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Benchmarks for weight

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Last updated 26 October 2012 15:30 by NZTecAdmin
Benchmarks for weight (PDF, 38 KB)

Measurement progression, 4th step

The purpose of the activity

In this activity, the learners develop an understanding of weight and mass. The learners also develop their skill at using benchmarks of 1 kilogram and 500 grams to aid in estimating the weight of given objects.

The teaching points

  • The learners will understand the need for having and using standard measures of weight (kilograms and grams).
  • The learners will know the conversions between kilograms and grams (1,000 grams = 1 kilogram)
  • The learners will develop and then use benchmarks (for example, visualising the weight of 1 kilogram) to carry out estimation tasks.
  • Discuss with the learners relevant or authentic situations where the understanding of kilograms and grams is necessary.


  • Weighing devices for objects less than 3 kilograms (as applicable: electronic, analogue, spring, balance scales).
  • Objects that weigh 1 kilogram (for example, 1 litre of milk, a 1-kilogram block of cheese) or 1/2 kilogram (for example, a block of butter, a tub of margarine).
  • A range of objects.
  • Supermarket bags.

The guided teaching and learning sequence

1. Begin by showing the learners three ‘closed’ supermarket bags (labeled a, b, c) and posing the questions:

“Which is the heaviest?”
“Which is the lightest?”

Give the learners the opportunity to lift the bags and make their decision.

Check that everyone agrees on the heaviest and lightest bags. If not, ask those who disagreed or who were uncertain to directly compare two of the bags by holding one in each hand. Ask the learners if they have any idea about the weight of the heaviest bag.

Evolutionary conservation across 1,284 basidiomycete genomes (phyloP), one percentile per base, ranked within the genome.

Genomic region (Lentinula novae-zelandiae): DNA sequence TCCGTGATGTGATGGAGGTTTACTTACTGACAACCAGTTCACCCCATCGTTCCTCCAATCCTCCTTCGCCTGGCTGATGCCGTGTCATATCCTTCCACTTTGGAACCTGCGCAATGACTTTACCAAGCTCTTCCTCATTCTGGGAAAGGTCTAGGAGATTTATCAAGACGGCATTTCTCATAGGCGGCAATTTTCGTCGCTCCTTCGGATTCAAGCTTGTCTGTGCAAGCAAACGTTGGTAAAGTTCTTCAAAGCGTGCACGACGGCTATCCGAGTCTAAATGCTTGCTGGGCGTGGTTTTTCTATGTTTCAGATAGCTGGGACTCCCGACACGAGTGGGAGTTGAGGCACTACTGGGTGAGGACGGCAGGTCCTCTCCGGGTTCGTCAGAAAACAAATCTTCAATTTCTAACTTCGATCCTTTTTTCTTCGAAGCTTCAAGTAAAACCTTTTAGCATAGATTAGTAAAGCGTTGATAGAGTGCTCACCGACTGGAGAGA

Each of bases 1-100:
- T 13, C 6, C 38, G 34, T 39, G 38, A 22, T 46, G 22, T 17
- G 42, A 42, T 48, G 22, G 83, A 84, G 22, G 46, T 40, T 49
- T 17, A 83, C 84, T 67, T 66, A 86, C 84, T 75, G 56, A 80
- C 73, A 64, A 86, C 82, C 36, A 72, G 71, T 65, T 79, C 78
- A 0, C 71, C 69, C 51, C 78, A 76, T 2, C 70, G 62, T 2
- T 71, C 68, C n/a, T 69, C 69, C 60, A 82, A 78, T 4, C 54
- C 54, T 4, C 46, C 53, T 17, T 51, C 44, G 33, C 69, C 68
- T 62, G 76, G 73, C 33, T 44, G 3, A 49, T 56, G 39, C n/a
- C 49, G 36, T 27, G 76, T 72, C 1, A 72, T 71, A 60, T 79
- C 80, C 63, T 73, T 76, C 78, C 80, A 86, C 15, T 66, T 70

“How heavy do you think the heaviest bag is?”
“Why do you think that?”

2. Discuss the difficulty of estimating the weight of objects. This is usually due to the fact that we don’t have much practice at estimating weight. Also we don’t have the same ‘personal’ means with which to benchmark like we do for length (for example, fingertip to shoulder is about 1 metre).

3. Ask the learners to suggest objects that could be used as benchmarks for a 1-kilogram weight. Possibilities include: 2 tubs of margarine, 2 blocks of butter, a litre of milk or juice, a kilogram of cheese.

4. Check the learners understand that the metric prefix ‘kilo’ means 1,000.

“What does kilo stand for in kilogram?”
“How many kilograms in 2,000 grams?”
(2 kilograms)
“How many grams in 6 kilograms?”
(6,000 grams)

5. Distribute a 1 kilogram and 500 gram object to the learners working in groups. Give the learners the opportunity to handle the objects.

6. Prepare a number of labelled bags filled with objects that in total weigh between 200 grams and 3 kilograms. Ask the learners to estimate the weight of each bag using the following ranges:

  • under 500 grams
  • 500 grams to 1 kilogram
  • 1–1.5 kilograms
  • 1.5–2 kilograms.

7. Examine with the learners the weighing devices that you have available, discussing the level of accuracy permitted by each device. Also discuss with the learners the purpose of having standard units of measure so weights can be accurately communicated.

8. Ask for volunteers to select one of the bags from above and weigh this on a set of scales. Use this to check the accuracy of estimated weights and to reinforce the correct use of the weighing device.

9. Ask:

“What would you use to estimate 20 grams if you didn’t have a measuring device?”

10. Next ask learners to work in pairs or groups to fill a plastic bag with rice so that it weighs 20 grams.

11. Give the learners the opportunity to check their estimates on the measuring devices.

Follow-up activity

Ask the learners to fill a bag with objects until they estimate that the bag weighs 1 kilogram. Use measuring devices to find the ‘winner’.

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